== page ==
For several years something called ICD-9s dominated the healthcare providers’ reimbursement landscape. It’s how they get paid for treating their patients. There were 13,000 different categories of ICD-9s that were always up for individual interpretation. Well, as only they can do, the federal government has simplified the decision-making process by complicating things exponentially. Now, instead of the traditional 13,000 choices, there will be something called ICD-10s with 68,000 billing codes. Over five times more obscure, yet descriptive, billing selections for the already confused healthcare workers to decipher.
The implementation of these expansive diagnostic code changes will take place in October, 2015. Katie Bo Williams of Healthcare DIVE News wrote a wonderful description of the most absurd codes that will be a part of the ICD-10 list, and some of them were stupid enough to have some fun with here.
A few years ago, when the codes were beginning to appear in writing for the first time, I was working in Florida and was having lunch with a group of very Southern individuals. I jokingly said, “You know there will be a billing code for getting hurt while riding on the back of a hog.” One woman looked almost indigently at me and said, “You’re obviously not from the South. Our hog races are very important to us.” To this day, I’ve never seen hog jockeys! (Bucket list.)
W55.41XA: Bitten by a pig, initial encounter. Let me be perfectly clear. This code absolutely is referring to a farm-related injury. Because my farming experience has been pretty much limited to geese who bite and cows with limited denture capabilities for significant biting, I can’t personally respond as to how risky pigs can be if aggravated. I think it’s interesting, however, that I already have two pig references and we still have several hundred more words to go. Does this imply that, not unlike our schools, airports, and other public buildings, we’re going to have to have armed guards to protect us in our pig pens?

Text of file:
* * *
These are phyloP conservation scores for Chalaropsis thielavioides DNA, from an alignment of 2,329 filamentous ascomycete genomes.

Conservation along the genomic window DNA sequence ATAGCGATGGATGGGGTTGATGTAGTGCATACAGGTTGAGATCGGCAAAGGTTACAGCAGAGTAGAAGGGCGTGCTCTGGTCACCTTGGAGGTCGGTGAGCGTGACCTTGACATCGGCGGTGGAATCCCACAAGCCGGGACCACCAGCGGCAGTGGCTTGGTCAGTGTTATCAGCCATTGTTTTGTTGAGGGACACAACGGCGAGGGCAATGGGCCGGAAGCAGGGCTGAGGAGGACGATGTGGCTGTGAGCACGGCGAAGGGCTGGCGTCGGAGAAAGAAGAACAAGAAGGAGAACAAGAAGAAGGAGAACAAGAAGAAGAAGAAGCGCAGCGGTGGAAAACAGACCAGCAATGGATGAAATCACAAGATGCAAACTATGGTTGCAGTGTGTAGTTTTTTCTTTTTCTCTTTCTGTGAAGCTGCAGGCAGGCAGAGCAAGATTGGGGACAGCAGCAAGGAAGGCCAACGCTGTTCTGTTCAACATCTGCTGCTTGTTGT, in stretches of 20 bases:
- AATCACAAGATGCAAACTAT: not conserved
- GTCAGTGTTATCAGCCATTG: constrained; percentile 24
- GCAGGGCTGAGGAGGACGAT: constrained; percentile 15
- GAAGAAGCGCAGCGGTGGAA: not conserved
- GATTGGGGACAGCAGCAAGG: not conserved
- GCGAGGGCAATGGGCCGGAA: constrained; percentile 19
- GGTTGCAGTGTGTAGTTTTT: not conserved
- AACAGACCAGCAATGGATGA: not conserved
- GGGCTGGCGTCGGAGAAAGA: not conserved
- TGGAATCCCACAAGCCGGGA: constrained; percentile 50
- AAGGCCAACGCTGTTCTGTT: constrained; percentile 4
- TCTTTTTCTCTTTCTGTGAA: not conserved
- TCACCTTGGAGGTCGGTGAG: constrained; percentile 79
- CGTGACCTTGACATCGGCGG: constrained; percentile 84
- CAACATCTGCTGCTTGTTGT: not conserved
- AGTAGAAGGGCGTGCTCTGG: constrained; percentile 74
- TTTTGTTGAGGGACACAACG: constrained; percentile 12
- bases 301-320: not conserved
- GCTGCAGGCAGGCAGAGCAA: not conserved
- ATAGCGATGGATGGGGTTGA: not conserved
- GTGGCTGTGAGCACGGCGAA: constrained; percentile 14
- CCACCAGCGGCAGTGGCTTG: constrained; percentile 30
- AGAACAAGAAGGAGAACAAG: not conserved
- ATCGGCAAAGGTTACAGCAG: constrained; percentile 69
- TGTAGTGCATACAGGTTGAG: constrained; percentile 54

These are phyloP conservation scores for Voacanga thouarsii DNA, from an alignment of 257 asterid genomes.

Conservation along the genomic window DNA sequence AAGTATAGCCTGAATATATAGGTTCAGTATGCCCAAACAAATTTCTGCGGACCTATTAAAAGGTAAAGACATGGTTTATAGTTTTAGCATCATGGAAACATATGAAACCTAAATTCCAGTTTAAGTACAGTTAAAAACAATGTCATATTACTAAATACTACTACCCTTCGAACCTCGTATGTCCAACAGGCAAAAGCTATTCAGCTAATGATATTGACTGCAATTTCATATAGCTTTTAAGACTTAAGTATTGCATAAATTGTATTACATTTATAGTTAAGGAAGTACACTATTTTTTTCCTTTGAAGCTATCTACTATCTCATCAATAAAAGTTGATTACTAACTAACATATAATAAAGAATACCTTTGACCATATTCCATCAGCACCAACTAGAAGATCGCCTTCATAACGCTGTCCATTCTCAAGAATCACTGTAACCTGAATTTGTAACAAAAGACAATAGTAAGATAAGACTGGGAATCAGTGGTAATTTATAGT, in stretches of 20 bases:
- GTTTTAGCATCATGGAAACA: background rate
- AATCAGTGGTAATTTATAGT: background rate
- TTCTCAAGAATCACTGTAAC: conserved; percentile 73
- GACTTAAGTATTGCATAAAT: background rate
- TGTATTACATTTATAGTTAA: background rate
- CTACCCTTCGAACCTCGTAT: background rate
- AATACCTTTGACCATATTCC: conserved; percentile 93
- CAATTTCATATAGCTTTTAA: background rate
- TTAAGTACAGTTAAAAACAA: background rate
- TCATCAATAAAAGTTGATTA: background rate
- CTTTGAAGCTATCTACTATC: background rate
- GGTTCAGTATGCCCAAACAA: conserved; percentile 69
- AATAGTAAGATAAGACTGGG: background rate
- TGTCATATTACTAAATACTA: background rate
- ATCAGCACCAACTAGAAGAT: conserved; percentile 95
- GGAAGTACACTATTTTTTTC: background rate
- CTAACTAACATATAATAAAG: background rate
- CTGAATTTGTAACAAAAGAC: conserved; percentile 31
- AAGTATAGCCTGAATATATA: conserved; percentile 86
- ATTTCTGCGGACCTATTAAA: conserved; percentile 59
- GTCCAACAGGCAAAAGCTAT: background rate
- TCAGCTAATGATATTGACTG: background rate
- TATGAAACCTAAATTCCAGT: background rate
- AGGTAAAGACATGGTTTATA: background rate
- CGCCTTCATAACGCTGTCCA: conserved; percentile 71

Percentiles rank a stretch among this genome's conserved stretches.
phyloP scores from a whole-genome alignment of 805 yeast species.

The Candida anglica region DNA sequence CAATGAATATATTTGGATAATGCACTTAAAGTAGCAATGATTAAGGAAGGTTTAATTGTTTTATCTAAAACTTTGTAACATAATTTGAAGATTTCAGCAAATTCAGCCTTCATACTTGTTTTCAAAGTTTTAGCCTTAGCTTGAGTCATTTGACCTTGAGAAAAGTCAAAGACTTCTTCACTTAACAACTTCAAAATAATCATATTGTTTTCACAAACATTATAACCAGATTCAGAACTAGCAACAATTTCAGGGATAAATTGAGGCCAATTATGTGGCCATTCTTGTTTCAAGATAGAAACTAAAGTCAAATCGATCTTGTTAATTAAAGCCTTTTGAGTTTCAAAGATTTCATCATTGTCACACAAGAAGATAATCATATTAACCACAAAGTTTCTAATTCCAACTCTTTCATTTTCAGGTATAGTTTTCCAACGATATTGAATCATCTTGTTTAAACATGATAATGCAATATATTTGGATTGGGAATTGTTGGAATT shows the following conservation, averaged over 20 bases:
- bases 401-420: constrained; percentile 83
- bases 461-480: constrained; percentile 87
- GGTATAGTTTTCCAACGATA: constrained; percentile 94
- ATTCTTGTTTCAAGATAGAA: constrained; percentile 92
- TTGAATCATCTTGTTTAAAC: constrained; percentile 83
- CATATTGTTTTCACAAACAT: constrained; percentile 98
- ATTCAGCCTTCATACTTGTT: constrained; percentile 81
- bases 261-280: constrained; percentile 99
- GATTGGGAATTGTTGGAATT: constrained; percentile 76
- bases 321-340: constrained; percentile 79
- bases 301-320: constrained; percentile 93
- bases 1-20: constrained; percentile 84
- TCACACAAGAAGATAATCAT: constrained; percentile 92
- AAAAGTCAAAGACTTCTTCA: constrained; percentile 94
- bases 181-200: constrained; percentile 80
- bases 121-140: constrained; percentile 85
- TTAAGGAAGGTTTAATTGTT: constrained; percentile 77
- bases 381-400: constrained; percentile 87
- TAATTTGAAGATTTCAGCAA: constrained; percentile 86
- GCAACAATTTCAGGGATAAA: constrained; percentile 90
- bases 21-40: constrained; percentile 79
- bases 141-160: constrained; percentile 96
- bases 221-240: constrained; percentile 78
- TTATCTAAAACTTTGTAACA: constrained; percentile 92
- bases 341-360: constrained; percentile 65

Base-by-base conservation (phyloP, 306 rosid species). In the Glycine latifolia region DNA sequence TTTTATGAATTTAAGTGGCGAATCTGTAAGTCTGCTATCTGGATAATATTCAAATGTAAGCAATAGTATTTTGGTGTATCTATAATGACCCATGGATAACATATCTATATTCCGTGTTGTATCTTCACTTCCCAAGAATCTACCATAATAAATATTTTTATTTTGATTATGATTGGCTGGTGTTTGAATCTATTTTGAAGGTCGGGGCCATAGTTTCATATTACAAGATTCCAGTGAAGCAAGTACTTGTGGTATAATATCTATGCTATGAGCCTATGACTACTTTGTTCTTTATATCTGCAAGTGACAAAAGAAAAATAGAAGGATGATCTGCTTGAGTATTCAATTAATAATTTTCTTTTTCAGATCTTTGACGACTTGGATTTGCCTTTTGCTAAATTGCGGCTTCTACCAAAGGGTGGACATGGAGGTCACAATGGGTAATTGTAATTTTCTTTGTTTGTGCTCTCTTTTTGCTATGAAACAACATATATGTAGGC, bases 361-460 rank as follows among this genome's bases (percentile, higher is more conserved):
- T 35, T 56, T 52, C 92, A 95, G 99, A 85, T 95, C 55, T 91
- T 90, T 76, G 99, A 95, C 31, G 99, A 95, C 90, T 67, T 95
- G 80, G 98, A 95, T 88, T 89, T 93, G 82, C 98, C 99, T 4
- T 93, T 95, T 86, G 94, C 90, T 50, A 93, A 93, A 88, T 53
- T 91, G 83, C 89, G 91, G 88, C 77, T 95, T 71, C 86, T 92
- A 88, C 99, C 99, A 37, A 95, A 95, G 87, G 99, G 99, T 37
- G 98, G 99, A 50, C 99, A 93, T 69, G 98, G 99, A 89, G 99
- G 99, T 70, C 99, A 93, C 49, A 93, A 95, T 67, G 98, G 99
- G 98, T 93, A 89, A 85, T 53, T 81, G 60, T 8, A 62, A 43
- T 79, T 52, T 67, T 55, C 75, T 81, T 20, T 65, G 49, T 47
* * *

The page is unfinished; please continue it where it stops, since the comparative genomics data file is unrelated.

One of the fantastic code descriptions that Katie writes about is V9733XD: Sucked into a jet engine, subsequent encounter. It took a minute for this one to sink in because I read it as, “If you happened to have been sucked into a jet engine and lived and then were sucked in again, there was now a code for it.” In the vernacular of the times, that would really suck. She went on to explain, however, that it meant subsequent encounter with a physician, not a jet engine.
Z63.1: Problems in relationship with in-laws. Truthfully, I can’t believe they didn’t have this one in the first 13,000 codes. If you’re a fan of “Sons of Anarchy” it’s certainly clear why this needs to be a code. Who hasn’t had this challenge?
Two or three years ago, one of my doctor buddies used this next one in a speech he was giving regarding reimbursements and what was coming our way. Y93.D: V91.07XD: Burn due to water-skis on fire, subsequent encounter. A person has to ask, “What could you possibly have done to even get your water skis to catch on fire? Did you soak them in a flammable liquid for two days? Did you jump through a burning hoop on skis?” In that case there should be a code for flaming Speedos.
12.Z99.89: Dependence on enabling machines and devices, not elsewhere classified. This one obviously refers to a physician having to counsel us because of our addictions to electronic communication devices. As Katie says, “There’s just no substitute for a Crackberry.”
Finally, my very favorite one is W61.62XD: Struck by a duck, subsequent encounter. It’s my favorite for reasons that I can’t really write about here relating to a really old joke, but it is one of the only codes that rhymes. He was struck by a duck! Get him to the ER. STAT!